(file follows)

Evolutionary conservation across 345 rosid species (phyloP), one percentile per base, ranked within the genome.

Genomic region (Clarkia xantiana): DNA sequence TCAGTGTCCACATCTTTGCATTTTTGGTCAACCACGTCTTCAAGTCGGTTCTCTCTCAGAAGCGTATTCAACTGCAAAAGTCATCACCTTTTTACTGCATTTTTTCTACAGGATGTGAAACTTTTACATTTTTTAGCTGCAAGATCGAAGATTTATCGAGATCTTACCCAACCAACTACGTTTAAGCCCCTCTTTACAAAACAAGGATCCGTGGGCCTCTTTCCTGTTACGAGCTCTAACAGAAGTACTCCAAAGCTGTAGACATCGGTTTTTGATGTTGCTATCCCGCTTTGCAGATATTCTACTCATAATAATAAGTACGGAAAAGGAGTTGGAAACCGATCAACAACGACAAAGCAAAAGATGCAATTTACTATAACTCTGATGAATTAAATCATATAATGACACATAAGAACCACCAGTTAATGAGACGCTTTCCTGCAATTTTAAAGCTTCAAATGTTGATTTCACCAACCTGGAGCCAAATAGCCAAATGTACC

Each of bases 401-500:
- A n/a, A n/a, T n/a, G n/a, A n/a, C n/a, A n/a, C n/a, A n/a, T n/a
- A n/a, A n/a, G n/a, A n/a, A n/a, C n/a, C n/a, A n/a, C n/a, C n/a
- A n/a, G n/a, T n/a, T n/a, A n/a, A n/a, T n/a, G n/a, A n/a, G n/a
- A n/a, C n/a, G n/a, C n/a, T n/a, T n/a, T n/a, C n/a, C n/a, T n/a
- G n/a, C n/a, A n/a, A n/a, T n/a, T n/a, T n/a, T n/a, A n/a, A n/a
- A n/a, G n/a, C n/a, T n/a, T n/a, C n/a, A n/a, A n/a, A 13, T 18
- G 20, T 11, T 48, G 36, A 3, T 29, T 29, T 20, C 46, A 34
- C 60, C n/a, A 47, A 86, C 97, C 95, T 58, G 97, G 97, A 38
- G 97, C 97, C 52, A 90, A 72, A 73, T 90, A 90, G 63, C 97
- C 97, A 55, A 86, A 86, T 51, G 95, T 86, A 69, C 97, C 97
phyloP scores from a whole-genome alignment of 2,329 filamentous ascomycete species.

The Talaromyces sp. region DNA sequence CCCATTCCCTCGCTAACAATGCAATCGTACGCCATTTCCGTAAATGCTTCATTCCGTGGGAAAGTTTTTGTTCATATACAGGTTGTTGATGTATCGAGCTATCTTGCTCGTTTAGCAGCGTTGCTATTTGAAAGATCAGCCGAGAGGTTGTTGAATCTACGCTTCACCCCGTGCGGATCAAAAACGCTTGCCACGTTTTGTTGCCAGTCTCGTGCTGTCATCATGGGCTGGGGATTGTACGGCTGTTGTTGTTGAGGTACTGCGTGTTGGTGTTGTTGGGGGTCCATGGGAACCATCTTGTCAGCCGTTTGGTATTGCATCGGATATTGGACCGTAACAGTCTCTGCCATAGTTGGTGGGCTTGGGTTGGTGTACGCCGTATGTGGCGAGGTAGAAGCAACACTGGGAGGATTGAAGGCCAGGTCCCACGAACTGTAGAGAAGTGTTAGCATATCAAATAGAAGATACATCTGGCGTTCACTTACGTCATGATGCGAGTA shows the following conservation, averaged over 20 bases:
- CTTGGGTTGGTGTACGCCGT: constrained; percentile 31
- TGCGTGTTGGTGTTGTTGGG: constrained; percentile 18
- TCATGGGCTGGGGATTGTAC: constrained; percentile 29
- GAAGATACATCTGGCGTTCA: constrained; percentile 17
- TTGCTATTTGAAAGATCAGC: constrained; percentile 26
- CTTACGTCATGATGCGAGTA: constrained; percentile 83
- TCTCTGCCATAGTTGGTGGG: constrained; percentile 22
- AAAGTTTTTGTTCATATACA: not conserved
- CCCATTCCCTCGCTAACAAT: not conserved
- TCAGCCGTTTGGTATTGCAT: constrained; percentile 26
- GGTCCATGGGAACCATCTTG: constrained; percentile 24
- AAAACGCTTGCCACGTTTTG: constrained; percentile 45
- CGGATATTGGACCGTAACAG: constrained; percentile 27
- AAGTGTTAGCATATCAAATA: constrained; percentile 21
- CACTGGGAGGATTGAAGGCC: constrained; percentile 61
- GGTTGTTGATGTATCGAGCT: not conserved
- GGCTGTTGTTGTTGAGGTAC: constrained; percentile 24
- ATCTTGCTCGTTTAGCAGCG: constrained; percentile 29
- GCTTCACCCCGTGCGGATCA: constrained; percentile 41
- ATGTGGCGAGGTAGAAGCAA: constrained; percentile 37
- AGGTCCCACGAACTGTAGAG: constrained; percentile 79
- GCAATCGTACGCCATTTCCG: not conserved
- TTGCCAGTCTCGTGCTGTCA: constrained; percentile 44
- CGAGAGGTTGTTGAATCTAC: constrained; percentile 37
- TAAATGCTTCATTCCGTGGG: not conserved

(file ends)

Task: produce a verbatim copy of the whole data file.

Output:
Evolutionary conservation across 345 rosid species (phyloP), one percentile per base, ranked within the genome.

Genomic region (Clarkia xantiana): DNA sequence TCAGTGTCCACATCTTTGCATTTTTGGTCAACCACGTCTTCAAGTCGGTTCTCTCTCAGAAGCGTATTCAACTGCAAAAGTCATCACCTTTTTACTGCATTTTTTCTACAGGATGTGAAACTTTTACATTTTTTAGCTGCAAGATCGAAGATTTATCGAGATCTTACCCAACCAACTACGTTTAAGCCCCTCTTTACAAAACAAGGATCCGTGGGCCTCTTTCCTGTTACGAGCTCTAACAGAAGTACTCCAAAGCTGTAGACATCGGTTTTTGATGTTGCTATCCCGCTTTGCAGATATTCTACTCATAATAATAAGTACGGAAAAGGAGTTGGAAACCGATCAACAACGACAAAGCAAAAGATGCAATTTACTATAACTCTGATGAATTAAATCATATAATGACACATAAGAACCACCAGTTAATGAGACGCTTTCCTGCAATTTTAAAGCTTCAAATGTTGATTTCACCAACCTGGAGCCAAATAGCCAAATGTACC

Each of bases 401-500:
- A n/a, A n/a, T n/a, G n/a, A n/a, C n/a, A n/a, C n/a, A n/a, T n/a
- A n/a, A n/a, G n/a, A n/a, A n/a, C n/a, C n/a, A n/a, C n/a, C n/a
- A n/a, G n/a, T n/a, T n/a, A n/a, A n/a, T n/a, G n/a, A n/a, G n/a
- A n/a, C n/a, G n/a, C n/a, T n/a, T n/a, T n/a, C n/a, C n/a, T n/a
- G n/a, C n/a, A n/a, A n/a, T n/a, T n/a, T n/a, T n/a, A n/a, A n/a
- A n/a, G n/a, C n/a, T n/a, T n/a, C n/a, A n/a, A n/a, A 13, T 18
- G 20, T 11, T 48, G 36, A 3, T 29, T 29, T 20, C 46, A 34
- C 60, C n/a, A 47, A 86, C 97, C 95, T 58, G 97, G 97, A 38
- G 97, C 97, C 52, A 90, A 72, A 73, T 90, A 90, G 63, C 97
- C 97, A 55, A 86, A 86, T 51, G 95, T 86, A 69, C 97, C 97
phyloP scores from a whole-genome alignment of 2,329 filamentous ascomycete species.

The Talaromyces sp. region DNA sequence CCCATTCCCTCGCTAACAATGCAATCGTACGCCATTTCCGTAAATGCTTCATTCCGTGGGAAAGTTTTTGTTCATATACAGGTTGTTGATGTATCGAGCTATCTTGCTCGTTTAGCAGCGTTGCTATTTGAAAGATCAGCCGAGAGGTTGTTGAATCTACGCTTCACCCCGTGCGGATCAAAAACGCTTGCCACGTTTTGTTGCCAGTCTCGTGCTGTCATCATGGGCTGGGGATTGTACGGCTGTTGTTGTTGAGGTACTGCGTGTTGGTGTTGTTGGGGGTCCATGGGAACCATCTTGTCAGCCGTTTGGTATTGCATCGGATATTGGACCGTAACAGTCTCTGCCATAGTTGGTGGGCTTGGGTTGGTGTACGCCGTATGTGGCGAGGTAGAAGCAACACTGGGAGGATTGAAGGCCAGGTCCCACGAACTGTAGAGAAGTGTTAGCATATCAAATAGAAGATACATCTGGCGTTCACTTACGTCATGATGCGAGTA shows the following conservation, averaged over 20 bases:
- CTTGGGTTGGTGTACGCCGT: constrained; percentile 31
- TGCGTGTTGGTGTTGTTGGG: constrained; percentile 18
- TCATGGGCTGGGGATTGTAC: constrained; percentile 29
- GAAGATACATCTGGCGTTCA: constrained; percentile 17
- TTGCTATTTGAAAGATCAGC: constrained; percentile 26
- CTTACGTCATGATGCGAGTA: constrained; percentile 83
- TCTCTGCCATAGTTGGTGGG: constrained; percentile 22
- AAAGTTTTTGTTCATATACA: not conserved
- CCCATTCCCTCGCTAACAAT: not conserved
- TCAGCCGTTTGGTATTGCAT: constrained; percentile 26
- GGTCCATGGGAACCATCTTG: constrained; percentile 24
- AAAACGCTTGCCACGTTTTG: constrained; percentile 45
- CGGATATTGGACCGTAACAG: constrained; percentile 27
- AAGTGTTAGCATATCAAATA: constrained; percentile 21
- CACTGGGAGGATTGAAGGCC: constrained; percentile 61
- GGTTGTTGATGTATCGAGCT: not conserved
- GGCTGTTGTTGTTGAGGTAC: constrained; percentile 24
- ATCTTGCTCGTTTAGCAGCG: constrained; percentile 29
- GCTTCACCCCGTGCGGATCA: constrained; percentile 41
- ATGTGGCGAGGTAGAAGCAA: constrained; percentile 37
- AGGTCCCACGAACTGTAGAG: constrained; percentile 79
- GCAATCGTACGCCATTTCCG: not conserved
- TTGCCAGTCTCGTGCTGTCA: constrained; percentile 44
- CGAGAGGTTGTTGAATCTAC: constrained; percentile 37
- TAAATGCTTCATTCCGTGGG: not conserved